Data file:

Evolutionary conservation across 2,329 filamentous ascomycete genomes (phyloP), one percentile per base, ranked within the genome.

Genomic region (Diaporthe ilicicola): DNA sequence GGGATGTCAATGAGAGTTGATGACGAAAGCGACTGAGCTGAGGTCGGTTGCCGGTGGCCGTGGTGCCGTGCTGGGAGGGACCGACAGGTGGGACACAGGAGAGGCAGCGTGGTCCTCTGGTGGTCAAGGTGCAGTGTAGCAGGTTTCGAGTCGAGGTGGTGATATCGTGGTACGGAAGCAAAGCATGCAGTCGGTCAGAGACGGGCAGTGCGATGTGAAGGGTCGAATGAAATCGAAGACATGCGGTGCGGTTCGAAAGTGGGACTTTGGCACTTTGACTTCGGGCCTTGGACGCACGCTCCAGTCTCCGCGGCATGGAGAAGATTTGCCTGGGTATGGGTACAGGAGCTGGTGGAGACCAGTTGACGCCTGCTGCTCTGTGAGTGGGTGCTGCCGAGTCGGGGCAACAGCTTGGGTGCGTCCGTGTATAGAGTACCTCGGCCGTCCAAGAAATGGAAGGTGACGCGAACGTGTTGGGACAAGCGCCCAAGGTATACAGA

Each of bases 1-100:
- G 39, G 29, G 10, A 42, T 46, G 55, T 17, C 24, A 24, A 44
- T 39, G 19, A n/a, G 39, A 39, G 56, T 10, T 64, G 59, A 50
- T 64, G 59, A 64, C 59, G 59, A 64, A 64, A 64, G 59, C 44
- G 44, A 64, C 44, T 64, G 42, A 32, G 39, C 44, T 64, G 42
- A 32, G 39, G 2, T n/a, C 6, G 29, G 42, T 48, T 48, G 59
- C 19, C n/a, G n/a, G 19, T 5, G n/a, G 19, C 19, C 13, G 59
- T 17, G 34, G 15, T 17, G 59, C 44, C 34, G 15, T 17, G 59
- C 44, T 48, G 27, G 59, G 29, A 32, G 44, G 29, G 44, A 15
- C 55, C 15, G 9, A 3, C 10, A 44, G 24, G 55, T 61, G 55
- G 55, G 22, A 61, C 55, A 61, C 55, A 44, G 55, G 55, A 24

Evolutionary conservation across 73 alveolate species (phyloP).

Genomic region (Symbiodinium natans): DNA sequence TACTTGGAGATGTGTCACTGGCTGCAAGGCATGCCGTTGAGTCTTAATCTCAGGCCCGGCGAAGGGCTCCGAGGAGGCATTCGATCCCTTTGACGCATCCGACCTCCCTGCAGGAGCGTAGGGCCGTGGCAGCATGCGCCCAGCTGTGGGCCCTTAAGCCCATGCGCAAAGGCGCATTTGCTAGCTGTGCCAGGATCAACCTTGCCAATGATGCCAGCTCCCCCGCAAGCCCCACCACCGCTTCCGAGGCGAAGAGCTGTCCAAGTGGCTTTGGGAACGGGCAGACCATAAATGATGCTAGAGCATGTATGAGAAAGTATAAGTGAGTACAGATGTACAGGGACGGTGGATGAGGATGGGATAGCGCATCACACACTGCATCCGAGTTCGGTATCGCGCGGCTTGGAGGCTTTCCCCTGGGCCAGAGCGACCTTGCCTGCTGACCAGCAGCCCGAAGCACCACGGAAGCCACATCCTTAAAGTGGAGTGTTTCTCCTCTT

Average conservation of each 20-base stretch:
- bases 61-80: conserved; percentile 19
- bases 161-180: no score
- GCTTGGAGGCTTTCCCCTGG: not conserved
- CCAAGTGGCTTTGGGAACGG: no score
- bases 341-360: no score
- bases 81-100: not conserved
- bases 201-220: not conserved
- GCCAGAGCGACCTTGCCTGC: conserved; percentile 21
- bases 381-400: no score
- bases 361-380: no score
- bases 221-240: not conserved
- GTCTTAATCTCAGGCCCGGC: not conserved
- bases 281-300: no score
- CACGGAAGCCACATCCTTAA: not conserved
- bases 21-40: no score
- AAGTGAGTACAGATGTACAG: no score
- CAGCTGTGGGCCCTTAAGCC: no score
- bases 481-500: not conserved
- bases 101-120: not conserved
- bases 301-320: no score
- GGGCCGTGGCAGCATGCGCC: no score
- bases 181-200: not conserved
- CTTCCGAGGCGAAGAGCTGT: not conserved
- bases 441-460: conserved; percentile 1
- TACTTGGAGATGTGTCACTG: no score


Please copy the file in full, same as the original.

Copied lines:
Evolutionary conservation across 2,329 filamentous ascomycete genomes (phyloP), one percentile per base, ranked within the genome.

Genomic region (Diaporthe ilicicola): DNA sequence GGGATGTCAATGAGAGTTGATGACGAAAGCGACTGAGCTGAGGTCGGTTGCCGGTGGCCGTGGTGCCGTGCTGGGAGGGACCGACAGGTGGGACACAGGAGAGGCAGCGTGGTCCTCTGGTGGTCAAGGTGCAGTGTAGCAGGTTTCGAGTCGAGGTGGTGATATCGTGGTACGGAAGCAAAGCATGCAGTCGGTCAGAGACGGGCAGTGCGATGTGAAGGGTCGAATGAAATCGAAGACATGCGGTGCGGTTCGAAAGTGGGACTTTGGCACTTTGACTTCGGGCCTTGGACGCACGCTCCAGTCTCCGCGGCATGGAGAAGATTTGCCTGGGTATGGGTACAGGAGCTGGTGGAGACCAGTTGACGCCTGCTGCTCTGTGAGTGGGTGCTGCCGAGTCGGGGCAACAGCTTGGGTGCGTCCGTGTATAGAGTACCTCGGCCGTCCAAGAAATGGAAGGTGACGCGAACGTGTTGGGACAAGCGCCCAAGGTATACAGA

Each of bases 1-100:
- G 39, G 29, G 10, A 42, T 46, G 55, T 17, C 24, A 24, A 44
- T 39, G 19, A n/a, G 39, A 39, G 56, T 10, T 64, G 59, A 50
- T 64, G 59, A 64, C 59, G 59, A 64, A 64, A 64, G 59, C 44
- G 44, A 64, C 44, T 64, G 42, A 32, G 39, C 44, T 64, G 42
- A 32, G 39, G 2, T n/a, C 6, G 29, G 42, T 48, T 48, G 59
- C 19, C n/a, G n/a, G 19, T 5, G n/a, G 19, C 19, C 13, G 59
- T 17, G 34, G 15, T 17, G 59, C 44, C 34, G 15, T 17, G 59
- C 44, T 48, G 27, G 59, G 29, A 32, G 44, G 29, G 44, A 15
- C 55, C 15, G 9, A 3, C 10, A 44, G 24, G 55, T 61, G 55
- G 55, G 22, A 61, C 55, A 61, C 55, A 44, G 55, G 55, A 24

Evolutionary conservation across 73 alveolate species (phyloP).

Genomic region (Symbiodinium natans): DNA sequence TACTTGGAGATGTGTCACTGGCTGCAAGGCATGCCGTTGAGTCTTAATCTCAGGCCCGGCGAAGGGCTCCGAGGAGGCATTCGATCCCTTTGACGCATCCGACCTCCCTGCAGGAGCGTAGGGCCGTGGCAGCATGCGCCCAGCTGTGGGCCCTTAAGCCCATGCGCAAAGGCGCATTTGCTAGCTGTGCCAGGATCAACCTTGCCAATGATGCCAGCTCCCCCGCAAGCCCCACCACCGCTTCCGAGGCGAAGAGCTGTCCAAGTGGCTTTGGGAACGGGCAGACCATAAATGATGCTAGAGCATGTATGAGAAAGTATAAGTGAGTACAGATGTACAGGGACGGTGGATGAGGATGGGATAGCGCATCACACACTGCATCCGAGTTCGGTATCGCGCGGCTTGGAGGCTTTCCCCTGGGCCAGAGCGACCTTGCCTGCTGACCAGCAGCCCGAAGCACCACGGAAGCCACATCCTTAAAGTGGAGTGTTTCTCCTCTT

Average conservation of each 20-base stretch:
- bases 61-80: conserved; percentile 19
- bases 161-180: no score
- GCTTGGAGGCTTTCCCCTGG: not conserved
- CCAAGTGGCTTTGGGAACGG: no score
- bases 341-360: no score
- bases 81-100: not conserved
- bases 201-220: not conserved
- GCCAGAGCGACCTTGCCTGC: conserved; percentile 21
- bases 381-400: no score
- bases 361-380: no score
- bases 221-240: not conserved
- GTCTTAATCTCAGGCCCGGC: not conserved
- bases 281-300: no score
- CACGGAAGCCACATCCTTAA: not conserved
- bases 21-40: no score
- AAGTGAGTACAGATGTACAG: no score
- CAGCTGTGGGCCCTTAAGCC: no score
- bases 481-500: not conserved
- bases 101-120: not conserved
- bases 301-320: no score
- GGGCCGTGGCAGCATGCGCC: no score
- bases 181-200: not conserved
- CTTCCGAGGCGAAGAGCTGT: not conserved
- bases 441-460: conserved; percentile 1
- TACTTGGAGATGTGTCACTG: no score